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Home Daycare

The Perpetually Guilty Conscience of Mommies Everywhere

Funny thing happened last week.  I discovered that I’ve caused bit of an uproar among debate forum mommies.  Sure, I’ve instigated debates on the one particular forum I’ve enjoyed haunting during my home daycare years, one of the most controversial of which was “Bathing with your child: Creepy or Comforting?“.  Who knew THAT could cause so much virtual commotion?

But that wasn’t what this uproar was all about.  It seems that one of my blog posts, 12 Things Daycare Providers Wish Parents Knew, had been shared as a topic of debate on a parenting forum, as evidenced by the extreme upward spike in my blog statistics.  Let me just say, that spike brought me past a new milestone for blog views, and I’m very excited about that!  Thank you, OP, for choosing my blog to debate.

I haven’t read through ALL of the comments on the thread in question, but I did notice that there were only one or two issues that parents had with my blog post.

The one point that inflamed more mothers was point #8 : “Kids do not have more fun at daycare than they would at home with their own toys and with their own Mommy and Daddy”. 

The second was the slightly less inflammatory, but still volatile, #11: “If your child starts daycare before the age of about 2, he or she will call your Provider “Mommy”.   In my own defense, this point was not made in a negative way, but simply to let all moms know that having to share that title is relatively common and it is an honour most Daycare Providers do not take lightly.  As well, it is definitely not a toddler-sized commentary on their parenting skills, and their role has not been confused in the minds of their little one.

But after reading through my post again, I realized that those two issues had been exaggerated in the minds of some, perhaps triggering “Mommy Guilt”, that feeling of inadequacy that plagues every mother on the planet at one time or another.  Many felt the need to justify or rationalize their stance, which I suppose is the purpose of a debate after all.  And I love a good debate, I really do.  But, when it degenerates to bad language and mud-slinging, it’s no longer a debate — it’s bullying.

So why would perfectly reasonable mothers feel the need to justify their own parenting methods so much so that they name-call and make unfounded accusations about the relational abilities of a perfect stranger?  I think it all comes down to Mommy Guilt, and the fact that you can say anything on the internet without having to see the recipient’s reaction in person.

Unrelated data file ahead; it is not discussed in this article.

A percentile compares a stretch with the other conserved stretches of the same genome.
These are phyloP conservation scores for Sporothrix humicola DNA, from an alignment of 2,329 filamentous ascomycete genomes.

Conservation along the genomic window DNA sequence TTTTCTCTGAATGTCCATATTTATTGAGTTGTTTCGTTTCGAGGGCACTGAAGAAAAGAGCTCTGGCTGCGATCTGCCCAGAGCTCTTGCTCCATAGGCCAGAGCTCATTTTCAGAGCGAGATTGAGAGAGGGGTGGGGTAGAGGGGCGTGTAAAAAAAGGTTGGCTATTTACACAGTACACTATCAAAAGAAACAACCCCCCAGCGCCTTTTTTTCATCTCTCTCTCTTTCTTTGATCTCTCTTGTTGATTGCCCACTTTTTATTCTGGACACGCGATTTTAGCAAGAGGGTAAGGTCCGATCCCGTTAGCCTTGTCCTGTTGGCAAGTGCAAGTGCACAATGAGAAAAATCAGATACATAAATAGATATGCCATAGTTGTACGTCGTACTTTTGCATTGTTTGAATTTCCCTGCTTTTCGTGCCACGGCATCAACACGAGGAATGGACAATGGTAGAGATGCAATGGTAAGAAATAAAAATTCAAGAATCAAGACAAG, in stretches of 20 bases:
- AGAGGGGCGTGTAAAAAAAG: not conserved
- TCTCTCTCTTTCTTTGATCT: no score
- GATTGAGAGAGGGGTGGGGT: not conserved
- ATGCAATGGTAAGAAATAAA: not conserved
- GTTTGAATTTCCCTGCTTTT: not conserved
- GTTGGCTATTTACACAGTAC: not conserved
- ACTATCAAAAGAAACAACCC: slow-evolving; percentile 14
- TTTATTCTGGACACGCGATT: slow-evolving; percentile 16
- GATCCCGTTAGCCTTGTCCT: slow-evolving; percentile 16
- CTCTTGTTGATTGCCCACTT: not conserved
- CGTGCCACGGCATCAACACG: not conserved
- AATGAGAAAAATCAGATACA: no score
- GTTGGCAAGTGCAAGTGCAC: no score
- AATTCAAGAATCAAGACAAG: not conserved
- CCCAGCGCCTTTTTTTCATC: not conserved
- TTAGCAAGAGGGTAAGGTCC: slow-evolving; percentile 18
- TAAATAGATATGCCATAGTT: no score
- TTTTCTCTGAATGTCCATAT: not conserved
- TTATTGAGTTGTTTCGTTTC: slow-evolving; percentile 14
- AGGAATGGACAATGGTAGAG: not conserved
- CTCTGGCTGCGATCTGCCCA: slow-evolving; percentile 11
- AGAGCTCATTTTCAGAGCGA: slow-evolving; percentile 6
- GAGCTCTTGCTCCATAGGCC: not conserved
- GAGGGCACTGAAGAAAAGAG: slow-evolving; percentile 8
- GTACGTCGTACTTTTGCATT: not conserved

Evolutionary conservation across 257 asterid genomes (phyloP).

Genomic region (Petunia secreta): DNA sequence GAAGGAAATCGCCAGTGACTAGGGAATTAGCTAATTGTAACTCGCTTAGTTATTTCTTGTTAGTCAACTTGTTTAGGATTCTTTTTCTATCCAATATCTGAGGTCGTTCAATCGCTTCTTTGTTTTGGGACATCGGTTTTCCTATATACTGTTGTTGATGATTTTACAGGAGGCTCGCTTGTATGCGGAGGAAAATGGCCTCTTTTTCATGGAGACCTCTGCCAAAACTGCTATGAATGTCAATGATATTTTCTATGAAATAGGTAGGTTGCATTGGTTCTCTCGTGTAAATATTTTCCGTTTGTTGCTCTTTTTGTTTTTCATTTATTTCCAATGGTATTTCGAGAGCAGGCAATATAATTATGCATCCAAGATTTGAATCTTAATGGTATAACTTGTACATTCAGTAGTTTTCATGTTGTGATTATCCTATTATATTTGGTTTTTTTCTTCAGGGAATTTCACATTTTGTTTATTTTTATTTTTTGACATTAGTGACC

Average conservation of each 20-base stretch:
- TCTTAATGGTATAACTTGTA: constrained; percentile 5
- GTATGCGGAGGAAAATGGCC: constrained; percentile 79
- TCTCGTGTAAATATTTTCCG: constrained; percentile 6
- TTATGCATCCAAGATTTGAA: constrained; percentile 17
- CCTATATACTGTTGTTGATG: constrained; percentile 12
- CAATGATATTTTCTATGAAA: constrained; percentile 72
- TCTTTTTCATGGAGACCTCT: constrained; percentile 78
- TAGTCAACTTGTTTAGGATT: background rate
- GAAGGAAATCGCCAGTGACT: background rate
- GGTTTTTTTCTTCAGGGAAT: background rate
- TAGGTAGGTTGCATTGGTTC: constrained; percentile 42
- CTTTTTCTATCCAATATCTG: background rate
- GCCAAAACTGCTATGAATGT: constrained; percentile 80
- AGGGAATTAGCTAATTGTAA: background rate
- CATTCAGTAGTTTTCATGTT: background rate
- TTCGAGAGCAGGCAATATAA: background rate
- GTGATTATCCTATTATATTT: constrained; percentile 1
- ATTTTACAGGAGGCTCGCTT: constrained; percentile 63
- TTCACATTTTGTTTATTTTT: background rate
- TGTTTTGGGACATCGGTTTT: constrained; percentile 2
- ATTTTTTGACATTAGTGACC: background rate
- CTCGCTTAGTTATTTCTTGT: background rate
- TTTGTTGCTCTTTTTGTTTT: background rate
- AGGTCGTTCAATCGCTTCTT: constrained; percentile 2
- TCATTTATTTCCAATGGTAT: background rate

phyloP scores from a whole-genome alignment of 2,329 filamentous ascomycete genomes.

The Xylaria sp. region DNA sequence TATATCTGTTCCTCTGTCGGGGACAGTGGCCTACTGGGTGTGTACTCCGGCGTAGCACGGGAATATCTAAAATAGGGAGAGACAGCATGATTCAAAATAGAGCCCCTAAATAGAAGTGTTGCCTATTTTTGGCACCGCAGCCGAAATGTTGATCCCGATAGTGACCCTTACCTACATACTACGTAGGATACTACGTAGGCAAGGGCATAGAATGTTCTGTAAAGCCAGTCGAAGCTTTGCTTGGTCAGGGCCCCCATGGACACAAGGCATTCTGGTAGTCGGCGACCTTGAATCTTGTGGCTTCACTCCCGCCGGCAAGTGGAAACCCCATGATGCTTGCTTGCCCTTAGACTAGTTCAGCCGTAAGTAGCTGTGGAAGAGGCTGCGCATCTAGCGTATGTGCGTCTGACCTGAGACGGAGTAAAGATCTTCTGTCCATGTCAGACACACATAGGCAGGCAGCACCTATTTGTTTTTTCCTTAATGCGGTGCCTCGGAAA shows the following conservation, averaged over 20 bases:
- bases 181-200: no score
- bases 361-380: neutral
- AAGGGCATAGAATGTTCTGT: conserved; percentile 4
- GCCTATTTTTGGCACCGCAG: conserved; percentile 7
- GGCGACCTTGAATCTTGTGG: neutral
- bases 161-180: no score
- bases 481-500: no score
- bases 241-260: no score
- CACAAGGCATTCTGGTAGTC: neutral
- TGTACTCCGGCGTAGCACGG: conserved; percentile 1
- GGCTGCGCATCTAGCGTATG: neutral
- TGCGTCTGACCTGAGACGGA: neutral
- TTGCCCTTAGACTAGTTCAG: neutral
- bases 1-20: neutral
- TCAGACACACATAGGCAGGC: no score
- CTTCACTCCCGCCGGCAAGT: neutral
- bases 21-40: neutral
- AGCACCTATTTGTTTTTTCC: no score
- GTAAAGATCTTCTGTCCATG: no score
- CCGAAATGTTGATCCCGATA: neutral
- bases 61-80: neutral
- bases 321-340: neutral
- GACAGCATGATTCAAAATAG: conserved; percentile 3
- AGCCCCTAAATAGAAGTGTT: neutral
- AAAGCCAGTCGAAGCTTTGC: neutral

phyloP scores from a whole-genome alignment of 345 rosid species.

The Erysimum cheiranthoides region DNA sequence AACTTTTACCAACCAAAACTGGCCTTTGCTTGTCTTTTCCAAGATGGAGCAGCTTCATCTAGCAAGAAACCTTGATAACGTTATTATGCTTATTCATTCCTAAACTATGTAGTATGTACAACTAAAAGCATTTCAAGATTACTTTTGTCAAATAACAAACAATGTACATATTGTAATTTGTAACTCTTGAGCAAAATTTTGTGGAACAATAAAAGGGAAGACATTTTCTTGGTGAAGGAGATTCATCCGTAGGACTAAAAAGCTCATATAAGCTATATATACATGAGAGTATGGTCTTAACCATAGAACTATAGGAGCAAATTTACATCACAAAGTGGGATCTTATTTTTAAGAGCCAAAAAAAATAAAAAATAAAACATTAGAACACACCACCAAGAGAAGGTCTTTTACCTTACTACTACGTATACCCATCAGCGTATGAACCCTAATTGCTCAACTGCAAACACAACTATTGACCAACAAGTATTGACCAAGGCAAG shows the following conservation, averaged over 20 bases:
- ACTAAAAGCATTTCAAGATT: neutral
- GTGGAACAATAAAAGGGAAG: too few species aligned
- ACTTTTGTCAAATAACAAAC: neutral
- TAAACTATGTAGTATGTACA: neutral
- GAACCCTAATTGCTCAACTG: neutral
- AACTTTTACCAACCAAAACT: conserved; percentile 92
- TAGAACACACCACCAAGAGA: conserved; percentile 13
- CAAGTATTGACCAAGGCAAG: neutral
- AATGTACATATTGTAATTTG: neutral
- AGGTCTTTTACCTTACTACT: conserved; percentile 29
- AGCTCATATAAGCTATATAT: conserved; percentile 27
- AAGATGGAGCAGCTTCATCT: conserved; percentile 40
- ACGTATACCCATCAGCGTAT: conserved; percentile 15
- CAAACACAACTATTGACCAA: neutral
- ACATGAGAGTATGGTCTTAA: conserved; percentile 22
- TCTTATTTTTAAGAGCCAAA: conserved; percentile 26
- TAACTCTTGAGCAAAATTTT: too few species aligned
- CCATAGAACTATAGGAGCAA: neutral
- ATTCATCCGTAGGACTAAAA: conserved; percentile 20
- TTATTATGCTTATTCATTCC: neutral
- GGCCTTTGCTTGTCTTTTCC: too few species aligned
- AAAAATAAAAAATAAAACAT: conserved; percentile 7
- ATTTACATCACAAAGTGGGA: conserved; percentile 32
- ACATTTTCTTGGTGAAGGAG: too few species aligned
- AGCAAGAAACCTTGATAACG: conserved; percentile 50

Why do we as mothers, feel SO inadequate about our own skills that we immediately start defending our own methods instead of explaining what works for us in a non-threatening atmosphere of sharing?  Why do we feel like we need to justify every little thing we do?  Like breast-feeding instead of bottle-feeding, or bottle-feeding instead of breast-feeding?  Or co-sleeping, or using soothers, or working outside of the home, or working inside of the home?   Why do we feel the need to attack one another?  Aren’t we all striving for the same thing — to raise well-adjusted, productive members of society that will have happy, meaningful lives?

I suppose it’s because our children are extensions of ourselves, and if our parenting methods are questioned, it must mean that we (and the validity of our existence) are being questioned.   But should I really let that cloud my judgement so much that if someone suggests that my child enjoys spending time with me, that I would vehemently disagree?  Really?  Does that even make sense?  Should I not rather take that to heart, and realize that it may in fact be true, and allow myself to enjoy that potential reality?